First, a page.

Lead Session Chair:
Stephan Barth, Managing Director, ForWind - Center for Wind Energy Research, Germany
Ralph Nichols (1) F P Paul Gayes (2) Len Pietrafesa (2) Tingzhuang Yan (2) Shawu Bao (2)
(1) Savannah River National Laboratory, Aiken, United States (2) Coastal Carolina University, Conway, United States
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Presenter's biographyBiographies are supplied directly by presenters at OFFSHORE 2015 and are published here unedited
Ralph Nichols is a Senior Fellow Engineer at the Savannah River National Laboratory and is the Wind Energy Program Manager. He received an M.S. degree in Civil/Environmental Engineering from the University of Oklahoma. Ralph has been working on offshore wind energy for 10 years. He has primarily worked on improving methods for assessing met-ocean conditions and resulting hydrodynamic loads on fixed foundations for wind turbines. His research interests include improved methods for determining design loads incorporating better field techniques and advanced computer simulation of met-ocean processes and interactions between offshore wind turbine structures and waves.
Dynamically coupled met-ocean model for integrated design of offshore wind turbines
Approximately 70 percent of the United States offshore wind energy resource exists along the east coast on the outer continental shelf in water < 60m deep. This same area is highly susceptible to tropical cyclones with wind speeds ranging from 18m/s for tropical storms to > 70ms for category 5 hurricanes. The combination of high wind speeds and shallow water can lead to steep and breaking waves. Steep and breaking waves can produce large slam loads on offshore structures and can be the controlling factor in the design of fixed foundations for offshore wind turbines.
New tools are need for integrated met-ocean design of wind turbines are needed to ensure turbines, towers, and foundations can withstand the large dynamic loads that can result from tropical cyclones on the outer continental shelf. A dynamically coupled met-ocean model (DCMoM) was developed from open source models of the atmosphere, waves, and ocean using a software coupling tool Earth System Modeling Framework (EMSF). The atmospheric model WRF provides wind forcing to SWAN (waves) and ROMS (ocean); ROMS feeds sea-surface temperature (SST) to WRF, SWAN feeds wave parameters to WRF and ROMS, and ROMS and SWAN provide wave breaking simulation.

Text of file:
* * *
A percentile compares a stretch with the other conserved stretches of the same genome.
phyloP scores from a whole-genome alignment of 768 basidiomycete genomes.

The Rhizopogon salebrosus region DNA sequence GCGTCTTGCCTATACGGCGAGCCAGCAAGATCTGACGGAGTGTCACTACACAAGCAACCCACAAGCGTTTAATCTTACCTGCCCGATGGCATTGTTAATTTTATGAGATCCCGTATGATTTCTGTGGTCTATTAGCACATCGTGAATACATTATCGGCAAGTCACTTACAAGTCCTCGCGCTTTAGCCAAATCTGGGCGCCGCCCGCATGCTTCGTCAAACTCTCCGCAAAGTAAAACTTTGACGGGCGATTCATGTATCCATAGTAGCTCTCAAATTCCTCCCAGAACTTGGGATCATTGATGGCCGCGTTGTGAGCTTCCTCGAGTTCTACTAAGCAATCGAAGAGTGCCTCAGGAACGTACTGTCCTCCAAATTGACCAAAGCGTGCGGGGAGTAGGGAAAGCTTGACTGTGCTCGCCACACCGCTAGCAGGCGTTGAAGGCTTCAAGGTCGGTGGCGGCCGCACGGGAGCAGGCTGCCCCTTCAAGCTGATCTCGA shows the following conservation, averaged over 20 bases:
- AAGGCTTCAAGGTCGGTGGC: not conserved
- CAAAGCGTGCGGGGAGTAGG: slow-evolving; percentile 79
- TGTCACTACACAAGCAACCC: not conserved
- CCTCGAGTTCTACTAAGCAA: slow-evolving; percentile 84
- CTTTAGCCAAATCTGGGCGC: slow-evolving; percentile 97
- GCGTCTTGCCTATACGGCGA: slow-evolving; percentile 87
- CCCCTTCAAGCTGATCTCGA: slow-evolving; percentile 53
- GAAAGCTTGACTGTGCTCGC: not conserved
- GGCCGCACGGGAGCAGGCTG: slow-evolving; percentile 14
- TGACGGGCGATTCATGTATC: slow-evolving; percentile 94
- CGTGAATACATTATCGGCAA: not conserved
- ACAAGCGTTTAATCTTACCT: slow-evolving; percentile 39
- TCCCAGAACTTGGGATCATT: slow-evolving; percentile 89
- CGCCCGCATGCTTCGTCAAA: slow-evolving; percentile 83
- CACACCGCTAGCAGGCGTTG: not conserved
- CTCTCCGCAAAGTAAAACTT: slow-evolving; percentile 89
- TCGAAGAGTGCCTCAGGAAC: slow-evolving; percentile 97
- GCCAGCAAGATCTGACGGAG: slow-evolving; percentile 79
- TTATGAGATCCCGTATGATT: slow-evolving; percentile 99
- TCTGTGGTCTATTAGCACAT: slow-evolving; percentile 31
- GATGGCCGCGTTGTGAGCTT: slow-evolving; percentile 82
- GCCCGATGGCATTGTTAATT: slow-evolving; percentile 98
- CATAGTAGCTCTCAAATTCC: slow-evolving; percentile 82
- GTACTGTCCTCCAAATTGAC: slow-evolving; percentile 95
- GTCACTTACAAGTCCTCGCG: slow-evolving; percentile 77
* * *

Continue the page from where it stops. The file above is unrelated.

Main body of abstract
The DCMoM was used to simulate 2 hurricanes in the South Atlantic Bight which extends from Cape Hatteras, NC USA to West Palm Beach, FLA USA. Data from observational buoys operated by the NOAA National Data Buoy Center was used to validate the model.
A nested grid was used to increase the resolution of the model around to particular areas of interest for offshore wind energy development. The coarse mesh had an aerial resolution of 18km and the finest mesh had a resolution of 0.72 km and vertical discretization with 10 layers for the atmosphere and 3 layers for the ocean. Results from the coarse mesh model show the spatial variability of design parameters such as significant wave height, wave period, and water depth. These results are presented in the form of maps of significant wave height, slam force, and wave energy dissipation due to wave breaking.
Fine mesh models were used to study the temporal variability of design parameters significant wave height, wave period, and water depth for 2 sites of interest for offshore wind energy development. Histograms of various wave parameters and slam force were prepared to determine the likelihood of different wave load conditions. Output from the fine mesh was used to study the spatial variability of wave height and slam force throughout the proposed project area. Temporal profiles showing the change in significant wave height over time at various distances from shore were developed to further study the temporal variability of wave height at different locations.
Results from the DCMoM show the variability of wave parameters and loads and other met-ocean parameters used in the layout/design of offshore wind turbines and support structures. As storms move westward from deep water up onto the Atlantic continental shelf the rapid change in water depth produces steep waves which break offshore beyond potential offshore wind energy sites. Maps prepared using DCMoM output can be used to identify high risk areas and improve our understanding of the met-ocean environment.
Conference delegates will learn about a state-of-the-art integrated met-ocean model being developed in the U.S to improve the design basis for offshore wind turbines. Delegates will also become familiar with results from the model which show the spatial and temporal variability of wave parameters and slam forces from breaking waves on the continental shelf. Results show the large variability of met-ocean conditions resulting from 2 different hurricanes that crossed the study area.